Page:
The Klaatu Terminus (Klaatu Diskos) (Candlewick) – Pete Hautman. National Book Award winner Pete Hautman weaves several diverging time streams into one satisfying masterwork in this stunning and revelatory series finale. In a far distant future, Tucker Feye and the inscrutable Lia find themselves atop a crumbling pyramid in an abandoned city. In present-day Hopewell, Tucker’s uncle Kosh faces armed resistance and painful memories as he attempts to help a terrorized woman named Emma, who is being held captive by a violent man. And on a train platform in 1997, a seventeen-year-old Kosh is given an instruction that will change his life, and the lives of others, forever. Tucker, Lia, and Kosh must evade the pursuit of maggot-like Timesweeps, battle Master Gheen’s cult of Lambs, all while they puzzle out the enigmatic Boggsians as they search for one another and the secrets of the diskos. Who built them? Who is destroying them? Where — and when — will it all end?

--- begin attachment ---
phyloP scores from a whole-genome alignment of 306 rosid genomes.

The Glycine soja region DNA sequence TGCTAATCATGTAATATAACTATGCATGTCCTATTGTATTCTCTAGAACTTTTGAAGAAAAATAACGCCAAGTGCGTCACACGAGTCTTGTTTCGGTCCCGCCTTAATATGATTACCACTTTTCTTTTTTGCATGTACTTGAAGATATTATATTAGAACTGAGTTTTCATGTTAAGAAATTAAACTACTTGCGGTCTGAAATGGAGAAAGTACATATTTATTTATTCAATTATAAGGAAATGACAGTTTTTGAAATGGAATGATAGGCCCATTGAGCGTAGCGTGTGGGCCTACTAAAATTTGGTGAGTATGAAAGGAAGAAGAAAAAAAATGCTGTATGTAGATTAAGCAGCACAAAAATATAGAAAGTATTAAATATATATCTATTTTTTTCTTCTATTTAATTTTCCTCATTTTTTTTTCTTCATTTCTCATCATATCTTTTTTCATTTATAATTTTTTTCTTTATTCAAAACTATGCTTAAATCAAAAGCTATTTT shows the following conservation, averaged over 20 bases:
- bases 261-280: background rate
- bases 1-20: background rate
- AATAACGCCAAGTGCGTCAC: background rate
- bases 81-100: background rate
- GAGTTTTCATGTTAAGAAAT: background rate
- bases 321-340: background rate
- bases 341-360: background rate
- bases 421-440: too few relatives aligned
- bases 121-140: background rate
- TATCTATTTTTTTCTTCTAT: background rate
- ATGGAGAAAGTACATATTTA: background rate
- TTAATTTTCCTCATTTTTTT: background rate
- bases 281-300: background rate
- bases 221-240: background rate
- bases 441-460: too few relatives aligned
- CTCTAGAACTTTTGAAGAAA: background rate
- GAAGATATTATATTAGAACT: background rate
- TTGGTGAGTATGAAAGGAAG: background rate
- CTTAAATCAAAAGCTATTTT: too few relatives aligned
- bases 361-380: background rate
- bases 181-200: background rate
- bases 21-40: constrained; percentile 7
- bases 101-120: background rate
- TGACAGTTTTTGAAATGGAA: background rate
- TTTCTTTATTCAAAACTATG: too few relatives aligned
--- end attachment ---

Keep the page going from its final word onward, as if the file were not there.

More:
West of the Moon (Amulet) – Margi Preus. In West of the Moon, award-winning and New York Times bestselling author Margi Preus expertly weaves original fiction with myth and folktale to tell the story of Astri, a young Norwegian girl desperate to join her father in America. After being separated from her sister and sold to a cruel goat farmer, Astri makes a daring escape. She quickly retrieves her little sister, and, armed with a troll treasure, a book of spells and curses, and a possibly magic hairbrush, they set off for America. With a mysterious companion in tow and the malevolent “goatman” in pursuit, the girls head over the Norwegian mountains, through field and forest, and in and out of folktales and dreams as they steadily make their way east of the sun and west of the moon.